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Top Republican: International tax agreement shouldn't hurt U.S. businesses

Top Republican: International tax agreement shouldn't hurt U.S. businesses
© Greg Nash

Sen. Mike CrapoMichael (Mike) Dean CrapoGOP senator introduces constitutional amendment to ban flag burning Republicans open new line of attack on IRS Senate passes long-delayed China bill MORE (Idaho), the top Republican on the Senate Finance Committee, is stressing that it's important for the U.S. to ensure that any international tax agreement doesn't harm American businesses.

"The stakes for the United States and our national economy are high," Crapo wrote in a letter this week to Treasury Secretary Janet YellenJanet Louise YellenTreasury, IRS announce tool to help non-filers register for child tax credit Republicans open new line of attack on IRS Why the Democrats need Joe Manchin MORE. "The United States should not be willing to accept an agreement that continues to target American companies and lets our biggest competitors off the hook." 

The Organization for Economic Cooperation and Development (OECD) and the Group of 20, two groups of industrial countries, have been working for several years to reach an agreement on international tax issues. Negotiators are hoping to reach a political agreement in July.

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Crapo wrote that "there continues to be strong bipartisan, bicameral agreement the United States must not agree to an OECD approach that discriminates against American companies – a point Treasury clearly acknowledges."

The OECD negotiations are focusing on two topics: the first centers on the issue of where companies' profits are taxed, and the second centers on a global minimum corporate tax rate.

Crapo said that the U.S. should not back an agreement on the first topic unless it directs countries to repeal their digital services taxes (DSTs) that disproportionately target American companies. He expressed concerns about recent comments from European Union officials that indicate that the EU is moving forward with plans for a digital tax.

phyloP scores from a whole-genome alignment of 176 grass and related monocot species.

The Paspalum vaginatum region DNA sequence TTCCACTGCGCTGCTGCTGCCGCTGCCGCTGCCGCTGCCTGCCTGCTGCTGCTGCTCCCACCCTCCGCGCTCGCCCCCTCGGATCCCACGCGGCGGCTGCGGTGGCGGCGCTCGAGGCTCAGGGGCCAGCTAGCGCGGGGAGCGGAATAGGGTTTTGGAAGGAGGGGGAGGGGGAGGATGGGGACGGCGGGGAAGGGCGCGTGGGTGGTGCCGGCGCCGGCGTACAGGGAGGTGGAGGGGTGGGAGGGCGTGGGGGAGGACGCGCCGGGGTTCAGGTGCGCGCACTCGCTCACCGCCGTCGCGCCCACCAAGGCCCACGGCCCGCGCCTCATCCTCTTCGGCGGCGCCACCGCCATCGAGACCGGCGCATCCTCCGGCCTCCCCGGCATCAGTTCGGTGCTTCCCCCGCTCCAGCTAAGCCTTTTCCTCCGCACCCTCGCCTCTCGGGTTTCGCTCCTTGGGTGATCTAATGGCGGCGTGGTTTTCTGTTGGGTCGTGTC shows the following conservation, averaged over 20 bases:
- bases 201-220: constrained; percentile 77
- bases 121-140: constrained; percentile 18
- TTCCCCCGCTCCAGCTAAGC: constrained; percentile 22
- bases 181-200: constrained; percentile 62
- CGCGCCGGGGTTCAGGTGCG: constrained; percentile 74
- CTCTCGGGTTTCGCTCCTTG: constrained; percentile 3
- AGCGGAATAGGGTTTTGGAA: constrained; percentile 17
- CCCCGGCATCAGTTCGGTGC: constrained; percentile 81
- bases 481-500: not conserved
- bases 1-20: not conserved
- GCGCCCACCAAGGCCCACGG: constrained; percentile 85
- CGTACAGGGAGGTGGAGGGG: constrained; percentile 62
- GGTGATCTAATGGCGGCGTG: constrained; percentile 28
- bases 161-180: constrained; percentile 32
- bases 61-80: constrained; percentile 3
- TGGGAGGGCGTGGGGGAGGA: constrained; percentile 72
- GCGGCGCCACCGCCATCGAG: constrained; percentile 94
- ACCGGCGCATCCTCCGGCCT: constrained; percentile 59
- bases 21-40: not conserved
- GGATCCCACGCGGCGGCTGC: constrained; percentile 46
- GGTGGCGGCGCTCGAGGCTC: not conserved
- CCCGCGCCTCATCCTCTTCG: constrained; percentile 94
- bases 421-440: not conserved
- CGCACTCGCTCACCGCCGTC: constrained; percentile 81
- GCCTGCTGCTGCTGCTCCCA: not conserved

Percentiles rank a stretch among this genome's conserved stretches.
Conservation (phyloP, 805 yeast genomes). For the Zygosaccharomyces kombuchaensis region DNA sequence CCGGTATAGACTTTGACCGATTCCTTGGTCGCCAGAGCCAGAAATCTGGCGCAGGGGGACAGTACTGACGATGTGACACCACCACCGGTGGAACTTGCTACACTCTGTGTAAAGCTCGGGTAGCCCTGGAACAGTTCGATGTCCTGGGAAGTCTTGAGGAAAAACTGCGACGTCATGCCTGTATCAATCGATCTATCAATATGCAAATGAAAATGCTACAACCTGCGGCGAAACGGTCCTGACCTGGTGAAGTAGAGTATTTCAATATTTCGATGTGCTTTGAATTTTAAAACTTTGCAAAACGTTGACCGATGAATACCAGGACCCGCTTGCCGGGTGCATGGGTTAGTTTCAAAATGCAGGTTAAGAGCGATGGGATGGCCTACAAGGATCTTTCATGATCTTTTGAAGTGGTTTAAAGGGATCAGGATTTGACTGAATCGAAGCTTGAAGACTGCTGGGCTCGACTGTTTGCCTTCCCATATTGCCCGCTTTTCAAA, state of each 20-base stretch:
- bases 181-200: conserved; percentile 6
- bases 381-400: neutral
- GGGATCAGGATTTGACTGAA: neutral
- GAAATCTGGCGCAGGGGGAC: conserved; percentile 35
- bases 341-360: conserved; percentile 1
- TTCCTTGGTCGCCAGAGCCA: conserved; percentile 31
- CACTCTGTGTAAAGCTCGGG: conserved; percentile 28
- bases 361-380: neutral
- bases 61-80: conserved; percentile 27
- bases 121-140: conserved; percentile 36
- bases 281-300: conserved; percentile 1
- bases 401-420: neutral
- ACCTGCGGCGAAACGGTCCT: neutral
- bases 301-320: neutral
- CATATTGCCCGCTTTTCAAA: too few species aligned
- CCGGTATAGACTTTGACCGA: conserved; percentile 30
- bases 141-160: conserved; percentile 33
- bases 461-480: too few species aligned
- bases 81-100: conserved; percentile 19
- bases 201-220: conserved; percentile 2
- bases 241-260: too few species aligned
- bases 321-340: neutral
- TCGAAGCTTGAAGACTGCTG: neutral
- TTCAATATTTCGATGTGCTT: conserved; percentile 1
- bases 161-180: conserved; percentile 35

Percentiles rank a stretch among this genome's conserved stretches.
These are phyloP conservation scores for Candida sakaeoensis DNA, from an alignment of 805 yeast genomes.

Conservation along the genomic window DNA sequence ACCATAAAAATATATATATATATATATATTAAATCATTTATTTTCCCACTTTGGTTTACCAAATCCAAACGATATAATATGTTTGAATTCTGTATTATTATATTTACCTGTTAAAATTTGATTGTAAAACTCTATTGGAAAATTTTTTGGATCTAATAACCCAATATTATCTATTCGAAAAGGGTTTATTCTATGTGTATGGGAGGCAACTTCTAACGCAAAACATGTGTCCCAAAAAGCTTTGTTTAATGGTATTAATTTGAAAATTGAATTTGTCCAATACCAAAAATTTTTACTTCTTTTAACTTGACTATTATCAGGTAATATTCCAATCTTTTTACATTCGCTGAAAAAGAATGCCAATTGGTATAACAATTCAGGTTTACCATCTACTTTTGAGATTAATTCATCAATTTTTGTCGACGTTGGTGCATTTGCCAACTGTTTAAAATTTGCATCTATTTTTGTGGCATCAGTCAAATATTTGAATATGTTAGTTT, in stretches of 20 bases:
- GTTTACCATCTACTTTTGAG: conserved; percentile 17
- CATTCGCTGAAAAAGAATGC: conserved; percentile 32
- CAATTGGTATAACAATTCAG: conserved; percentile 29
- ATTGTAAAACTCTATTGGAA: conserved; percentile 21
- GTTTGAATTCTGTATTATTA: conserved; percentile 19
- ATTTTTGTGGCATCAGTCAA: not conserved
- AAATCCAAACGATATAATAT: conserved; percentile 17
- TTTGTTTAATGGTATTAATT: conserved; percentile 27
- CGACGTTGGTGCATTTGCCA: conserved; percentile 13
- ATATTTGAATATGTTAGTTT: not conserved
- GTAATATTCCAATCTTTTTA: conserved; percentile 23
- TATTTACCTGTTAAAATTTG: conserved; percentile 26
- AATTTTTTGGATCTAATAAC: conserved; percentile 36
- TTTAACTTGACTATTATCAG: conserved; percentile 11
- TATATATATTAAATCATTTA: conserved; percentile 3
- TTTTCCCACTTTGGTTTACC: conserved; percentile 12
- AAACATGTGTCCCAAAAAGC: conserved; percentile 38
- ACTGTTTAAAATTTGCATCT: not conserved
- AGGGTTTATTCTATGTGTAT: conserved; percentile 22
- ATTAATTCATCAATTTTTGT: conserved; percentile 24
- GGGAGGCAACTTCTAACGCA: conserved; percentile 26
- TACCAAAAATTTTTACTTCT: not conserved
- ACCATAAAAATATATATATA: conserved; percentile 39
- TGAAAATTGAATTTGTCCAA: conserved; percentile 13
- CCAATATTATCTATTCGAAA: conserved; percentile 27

"It would be unacceptable for the United States to endorse any agreement that would allow DSTs or similar unilateral measures to continue to be imposed on U.S. companies," Crapo wrote.

Crapo and several other Republican senators asked Treasury Department nominees questions about the OECD negotiations during the nominees' confirmation hearing on Tuesday.

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When Crapo asked about DSTs, Lily Batchelder, President BidenJoe BidenFormer Rep. Rohrabacher says he took part in Jan. 6 march to Capitol but did not storm building Saudis picked up drugs in Cairo used to kill Khashoggi: report Biden looking to build momentum for Putin meeting MORE's nominee to be Treasury assistant secretary for tax policy, said that she generally has "a bias against taxes that target a specific industry and certainty against those that are focused just on U.S. companies."

Senate Finance Committee Chairman Ron WydenRonald (Ron) Lee WydenHydrogen isn't as clean as it seems The Hill's Morning Report - Biden-Putin meeting to dominate the week New Alzheimer's drug sparks backlash over FDA, pricing MORE (D-Ore.) said during the hearing that opposition to DSTs is bipartisan, calling the taxes "the equivalent of a digital dagger aimed directly at our high-skill, high wage companies."

Crapo also expressed concerns in his letter that some of the U.S.'s competitors could not sign on to an agreement on a global minimum tax rate or receive carveouts. He said that there shouldn't be any carveouts in an agreement for competitors, including China.

"An agreement that provides exceptions for our biggest competitors would be fundamentally inconsistent with the principle that all countries should be playing by the same rules," he wrote. "It would also hamstring the U.S. economy while simultaneously benefitting the economies of our primary competitors."

The Biden administration has proposed to the OECD that the global minimum tax rate be at least 15 percent. The administration has also proposed increasing the U.S.'s minimum tax on corporations' foreign earnings to 21 percent in order to raise revenue to help pay for the president's infrastructure plan.

Crapo argued that the U.S. shouldn't raise its minimum tax until other countries in the OECD implement their own minimum taxes.

"I would encourage you if you're confirmed to use your voice at Treasury to advocate that the United States not pursue raising our taxes before there is even an OECD agreement, and that we protect against discriminatory digital taxes," Crapo told Batchelder during Tuesday's hearing.

Batchelder later in the hearing said that she is supportive of Biden's proposal to raise the U.S. minimum tax. She noted that while other countries don't currently have minimum taxes like that of the U.S., they do have provisions in place aimed at preventing their companies from shifting profits to low-tax jurisdictions.